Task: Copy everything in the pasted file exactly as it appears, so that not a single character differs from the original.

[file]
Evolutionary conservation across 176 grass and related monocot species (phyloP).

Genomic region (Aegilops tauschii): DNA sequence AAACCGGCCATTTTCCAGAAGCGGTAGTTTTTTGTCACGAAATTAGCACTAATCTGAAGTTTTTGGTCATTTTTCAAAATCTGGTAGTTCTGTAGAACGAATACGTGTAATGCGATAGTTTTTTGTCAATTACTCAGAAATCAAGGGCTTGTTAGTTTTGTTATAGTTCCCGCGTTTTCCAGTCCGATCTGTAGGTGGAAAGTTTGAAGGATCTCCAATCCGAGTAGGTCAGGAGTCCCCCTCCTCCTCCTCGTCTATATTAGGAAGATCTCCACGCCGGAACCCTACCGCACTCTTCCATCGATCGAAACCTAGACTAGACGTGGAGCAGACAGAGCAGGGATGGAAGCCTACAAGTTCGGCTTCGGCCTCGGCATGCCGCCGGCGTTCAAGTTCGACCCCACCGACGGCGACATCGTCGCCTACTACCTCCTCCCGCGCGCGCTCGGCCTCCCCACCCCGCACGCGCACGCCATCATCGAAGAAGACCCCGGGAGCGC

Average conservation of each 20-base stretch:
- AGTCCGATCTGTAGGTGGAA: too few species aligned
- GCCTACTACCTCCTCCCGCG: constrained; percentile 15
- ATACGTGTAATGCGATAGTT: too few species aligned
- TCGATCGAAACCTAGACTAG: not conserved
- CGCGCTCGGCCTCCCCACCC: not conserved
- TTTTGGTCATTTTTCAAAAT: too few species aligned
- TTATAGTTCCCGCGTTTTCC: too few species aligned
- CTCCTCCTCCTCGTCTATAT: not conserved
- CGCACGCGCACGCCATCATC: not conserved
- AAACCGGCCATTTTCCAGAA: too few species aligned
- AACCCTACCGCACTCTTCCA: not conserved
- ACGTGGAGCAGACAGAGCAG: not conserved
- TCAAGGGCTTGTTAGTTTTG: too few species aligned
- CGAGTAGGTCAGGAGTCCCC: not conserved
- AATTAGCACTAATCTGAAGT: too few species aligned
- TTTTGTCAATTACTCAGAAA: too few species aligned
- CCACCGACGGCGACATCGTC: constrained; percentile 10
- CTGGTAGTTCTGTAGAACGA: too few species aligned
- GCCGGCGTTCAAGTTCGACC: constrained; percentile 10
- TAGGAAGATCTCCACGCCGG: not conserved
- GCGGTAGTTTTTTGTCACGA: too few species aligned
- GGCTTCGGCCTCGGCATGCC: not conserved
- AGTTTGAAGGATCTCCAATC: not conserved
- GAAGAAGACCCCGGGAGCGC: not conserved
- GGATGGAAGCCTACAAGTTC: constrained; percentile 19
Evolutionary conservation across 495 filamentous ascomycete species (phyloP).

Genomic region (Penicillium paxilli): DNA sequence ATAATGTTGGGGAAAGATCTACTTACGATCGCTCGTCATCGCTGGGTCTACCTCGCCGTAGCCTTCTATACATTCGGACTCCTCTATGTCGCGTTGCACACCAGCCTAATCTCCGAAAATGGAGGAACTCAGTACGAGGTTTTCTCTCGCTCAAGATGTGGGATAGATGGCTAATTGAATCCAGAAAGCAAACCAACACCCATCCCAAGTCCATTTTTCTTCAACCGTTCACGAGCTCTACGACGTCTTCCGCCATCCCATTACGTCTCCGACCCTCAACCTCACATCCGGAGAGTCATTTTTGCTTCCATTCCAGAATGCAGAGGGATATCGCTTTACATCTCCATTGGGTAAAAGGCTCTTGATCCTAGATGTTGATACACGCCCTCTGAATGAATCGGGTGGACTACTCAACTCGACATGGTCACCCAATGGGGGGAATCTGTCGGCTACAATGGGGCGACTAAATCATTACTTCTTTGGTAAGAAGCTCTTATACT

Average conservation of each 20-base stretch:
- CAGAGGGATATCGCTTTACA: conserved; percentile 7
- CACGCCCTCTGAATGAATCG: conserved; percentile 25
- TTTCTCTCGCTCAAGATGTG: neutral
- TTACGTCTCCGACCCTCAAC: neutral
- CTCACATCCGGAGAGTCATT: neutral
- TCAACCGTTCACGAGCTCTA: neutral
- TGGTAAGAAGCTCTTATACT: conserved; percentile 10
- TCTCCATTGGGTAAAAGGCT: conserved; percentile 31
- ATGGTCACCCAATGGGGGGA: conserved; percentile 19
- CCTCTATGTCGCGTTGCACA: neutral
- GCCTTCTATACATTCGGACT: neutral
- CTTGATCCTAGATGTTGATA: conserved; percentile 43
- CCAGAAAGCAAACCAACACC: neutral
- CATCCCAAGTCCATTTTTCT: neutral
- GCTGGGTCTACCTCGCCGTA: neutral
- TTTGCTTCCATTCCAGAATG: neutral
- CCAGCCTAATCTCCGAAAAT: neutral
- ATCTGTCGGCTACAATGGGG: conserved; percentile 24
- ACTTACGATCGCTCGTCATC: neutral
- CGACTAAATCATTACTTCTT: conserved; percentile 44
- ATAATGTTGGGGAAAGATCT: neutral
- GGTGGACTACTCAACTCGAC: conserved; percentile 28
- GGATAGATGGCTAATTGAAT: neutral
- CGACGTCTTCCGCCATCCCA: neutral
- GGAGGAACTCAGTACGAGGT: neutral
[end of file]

Evolutionary conservation across 176 grass and related monocot species (phyloP).

Genomic region (Aegilops tauschii): DNA sequence AAACCGGCCATTTTCCAGAAGCGGTAGTTTTTTGTCACGAAATTAGCACTAATCTGAAGTTTTTGGTCATTTTTCAAAATCTGGTAGTTCTGTAGAACGAATACGTGTAATGCGATAGTTTTTTGTCAATTACTCAGAAATCAAGGGCTTGTTAGTTTTGTTATAGTTCCCGCGTTTTCCAGTCCGATCTGTAGGTGGAAAGTTTGAAGGATCTCCAATCCGAGTAGGTCAGGAGTCCCCCTCCTCCTCCTCGTCTATATTAGGAAGATCTCCACGCCGGAACCCTACCGCACTCTTCCATCGATCGAAACCTAGACTAGACGTGGAGCAGACAGAGCAGGGATGGAAGCCTACAAGTTCGGCTTCGGCCTCGGCATGCCGCCGGCGTTCAAGTTCGACCCCACCGACGGCGACATCGTCGCCTACTACCTCCTCCCGCGCGCGCTCGGCCTCCCCACCCCGCACGCGCACGCCATCATCGAAGAAGACCCCGGGAGCGC

Average conservation of each 20-base stretch:
- AGTCCGATCTGTAGGTGGAA: too few species aligned
- GCCTACTACCTCCTCCCGCG: constrained; percentile 15
- ATACGTGTAATGCGATAGTT: too few species aligned
- TCGATCGAAACCTAGACTAG: not conserved
- CGCGCTCGGCCTCCCCACCC: not conserved
- TTTTGGTCATTTTTCAAAAT: too few species aligned
- TTATAGTTCCCGCGTTTTCC: too few species aligned
- CTCCTCCTCCTCGTCTATAT: not conserved
- CGCACGCGCACGCCATCATC: not conserved
- AAACCGGCCATTTTCCAGAA: too few species aligned
- AACCCTACCGCACTCTTCCA: not conserved
- ACGTGGAGCAGACAGAGCAG: not conserved
- TCAAGGGCTTGTTAGTTTTG: too few species aligned
- CGAGTAGGTCAGGAGTCCCC: not conserved
- AATTAGCACTAATCTGAAGT: too few species aligned
- TTTTGTCAATTACTCAGAAA: too few species aligned
- CCACCGACGGCGACATCGTC: constrained; percentile 10
- CTGGTAGTTCTGTAGAACGA: too few species aligned
- GCCGGCGTTCAAGTTCGACC: constrained; percentile 10
- TAGGAAGATCTCCACGCCGG: not conserved
- GCGGTAGTTTTTTGTCACGA: too few species aligned
- GGCTTCGGCCTCGGCATGCC: not conserved
- AGTTTGAAGGATCTCCAATC: not conserved
- GAAGAAGACCCCGGGAGCGC: not conserved
- GGATGGAAGCCTACAAGTTC: constrained; percentile 19
Evolutionary conservation across 495 filamentous ascomycete species (phyloP).

Genomic region (Penicillium paxilli): DNA sequence ATAATGTTGGGGAAAGATCTACTTACGATCGCTCGTCATCGCTGGGTCTACCTCGCCGTAGCCTTCTATACATTCGGACTCCTCTATGTCGCGTTGCACACCAGCCTAATCTCCGAAAATGGAGGAACTCAGTACGAGGTTTTCTCTCGCTCAAGATGTGGGATAGATGGCTAATTGAATCCAGAAAGCAAACCAACACCCATCCCAAGTCCATTTTTCTTCAACCGTTCACGAGCTCTACGACGTCTTCCGCCATCCCATTACGTCTCCGACCCTCAACCTCACATCCGGAGAGTCATTTTTGCTTCCATTCCAGAATGCAGAGGGATATCGCTTTACATCTCCATTGGGTAAAAGGCTCTTGATCCTAGATGTTGATACACGCCCTCTGAATGAATCGGGTGGACTACTCAACTCGACATGGTCACCCAATGGGGGGAATCTGTCGGCTACAATGGGGCGACTAAATCATTACTTCTTTGGTAAGAAGCTCTTATACT

Average conservation of each 20-base stretch:
- CAGAGGGATATCGCTTTACA: conserved; percentile 7
- CACGCCCTCTGAATGAATCG: conserved; percentile 25
- TTTCTCTCGCTCAAGATGTG: neutral
- TTACGTCTCCGACCCTCAAC: neutral
- CTCACATCCGGAGAGTCATT: neutral
- TCAACCGTTCACGAGCTCTA: neutral
- TGGTAAGAAGCTCTTATACT: conserved; percentile 10
- TCTCCATTGGGTAAAAGGCT: conserved; percentile 31
- ATGGTCACCCAATGGGGGGA: conserved; percentile 19
- CCTCTATGTCGCGTTGCACA: neutral
- GCCTTCTATACATTCGGACT: neutral
- CTTGATCCTAGATGTTGATA: conserved; percentile 43
- CCAGAAAGCAAACCAACACC: neutral
- CATCCCAAGTCCATTTTTCT: neutral
- GCTGGGTCTACCTCGCCGTA: neutral
- TTTGCTTCCATTCCAGAATG: neutral
- CCAGCCTAATCTCCGAAAAT: neutral
- ATCTGTCGGCTACAATGGGG: conserved; percentile 24
- ACTTACGATCGCTCGTCATC: neutral
- CGACTAAATCATTACTTCTT: conserved; percentile 44
- ATAATGTTGGGGAAAGATCT: neutral
- GGTGGACTACTCAACTCGAC: conserved; percentile 28
- GGATAGATGGCTAATTGAAT: neutral
- CGACGTCTTCCGCCATCCCA: neutral
- GGAGGAACTCAGTACGAGGT: neutral